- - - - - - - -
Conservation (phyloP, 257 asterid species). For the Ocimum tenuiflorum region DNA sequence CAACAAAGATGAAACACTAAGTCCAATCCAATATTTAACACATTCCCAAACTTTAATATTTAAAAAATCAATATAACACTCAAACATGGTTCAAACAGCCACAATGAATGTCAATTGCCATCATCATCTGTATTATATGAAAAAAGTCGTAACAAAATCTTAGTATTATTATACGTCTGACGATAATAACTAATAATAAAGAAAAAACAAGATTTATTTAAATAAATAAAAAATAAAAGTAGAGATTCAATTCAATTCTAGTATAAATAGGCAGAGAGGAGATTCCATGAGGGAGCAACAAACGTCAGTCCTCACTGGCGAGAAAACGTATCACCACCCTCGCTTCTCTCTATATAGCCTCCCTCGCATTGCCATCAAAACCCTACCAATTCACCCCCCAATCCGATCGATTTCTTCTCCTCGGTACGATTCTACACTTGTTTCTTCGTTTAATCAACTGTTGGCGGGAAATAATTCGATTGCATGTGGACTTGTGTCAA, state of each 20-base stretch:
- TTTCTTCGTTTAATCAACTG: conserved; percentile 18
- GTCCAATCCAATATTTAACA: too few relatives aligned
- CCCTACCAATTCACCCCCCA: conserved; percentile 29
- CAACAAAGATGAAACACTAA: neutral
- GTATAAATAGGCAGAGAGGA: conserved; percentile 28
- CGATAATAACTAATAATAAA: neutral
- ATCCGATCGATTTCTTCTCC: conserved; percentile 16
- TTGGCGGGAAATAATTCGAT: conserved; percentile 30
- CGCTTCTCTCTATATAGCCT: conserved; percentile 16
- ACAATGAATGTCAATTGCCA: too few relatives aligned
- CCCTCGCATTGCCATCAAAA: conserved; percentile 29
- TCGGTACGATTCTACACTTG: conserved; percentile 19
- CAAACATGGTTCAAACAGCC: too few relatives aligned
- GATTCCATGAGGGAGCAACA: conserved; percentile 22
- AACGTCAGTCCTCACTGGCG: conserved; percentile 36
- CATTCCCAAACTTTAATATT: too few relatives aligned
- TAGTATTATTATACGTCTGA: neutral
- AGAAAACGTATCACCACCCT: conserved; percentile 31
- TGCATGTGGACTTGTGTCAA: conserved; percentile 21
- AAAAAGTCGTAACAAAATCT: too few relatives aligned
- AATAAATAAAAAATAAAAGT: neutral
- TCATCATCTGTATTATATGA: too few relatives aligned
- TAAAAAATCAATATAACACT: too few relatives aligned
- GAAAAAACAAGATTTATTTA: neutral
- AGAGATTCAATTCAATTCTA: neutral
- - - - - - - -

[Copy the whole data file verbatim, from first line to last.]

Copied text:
Conservation (phyloP, 257 asterid species). For the Ocimum tenuiflorum region DNA sequence CAACAAAGATGAAACACTAAGTCCAATCCAATATTTAACACATTCCCAAACTTTAATATTTAAAAAATCAATATAACACTCAAACATGGTTCAAACAGCCACAATGAATGTCAATTGCCATCATCATCTGTATTATATGAAAAAAGTCGTAACAAAATCTTAGTATTATTATACGTCTGACGATAATAACTAATAATAAAGAAAAAACAAGATTTATTTAAATAAATAAAAAATAAAAGTAGAGATTCAATTCAATTCTAGTATAAATAGGCAGAGAGGAGATTCCATGAGGGAGCAACAAACGTCAGTCCTCACTGGCGAGAAAACGTATCACCACCCTCGCTTCTCTCTATATAGCCTCCCTCGCATTGCCATCAAAACCCTACCAATTCACCCCCCAATCCGATCGATTTCTTCTCCTCGGTACGATTCTACACTTGTTTCTTCGTTTAATCAACTGTTGGCGGGAAATAATTCGATTGCATGTGGACTTGTGTCAA, state of each 20-base stretch:
- TTTCTTCGTTTAATCAACTG: conserved; percentile 18
- GTCCAATCCAATATTTAACA: too few relatives aligned
- CCCTACCAATTCACCCCCCA: conserved; percentile 29
- CAACAAAGATGAAACACTAA: neutral
- GTATAAATAGGCAGAGAGGA: conserved; percentile 28
- CGATAATAACTAATAATAAA: neutral
- ATCCGATCGATTTCTTCTCC: conserved; percentile 16
- TTGGCGGGAAATAATTCGAT: conserved; percentile 30
- CGCTTCTCTCTATATAGCCT: conserved; percentile 16
- ACAATGAATGTCAATTGCCA: too few relatives aligned
- CCCTCGCATTGCCATCAAAA: conserved; percentile 29
- TCGGTACGATTCTACACTTG: conserved; percentile 19
- CAAACATGGTTCAAACAGCC: too few relatives aligned
- GATTCCATGAGGGAGCAACA: conserved; percentile 22
- AACGTCAGTCCTCACTGGCG: conserved; percentile 36
- CATTCCCAAACTTTAATATT: too few relatives aligned
- TAGTATTATTATACGTCTGA: neutral
- AGAAAACGTATCACCACCCT: conserved; percentile 31
- TGCATGTGGACTTGTGTCAA: conserved; percentile 21
- AAAAAGTCGTAACAAAATCT: too few relatives aligned
- AATAAATAAAAAATAAAAGT: neutral
- TCATCATCTGTATTATATGA: too few relatives aligned
- TAAAAAATCAATATAACACT: too few relatives aligned
- GAAAAAACAAGATTTATTTA: neutral
- AGAGATTCAATTCAATTCTA: neutral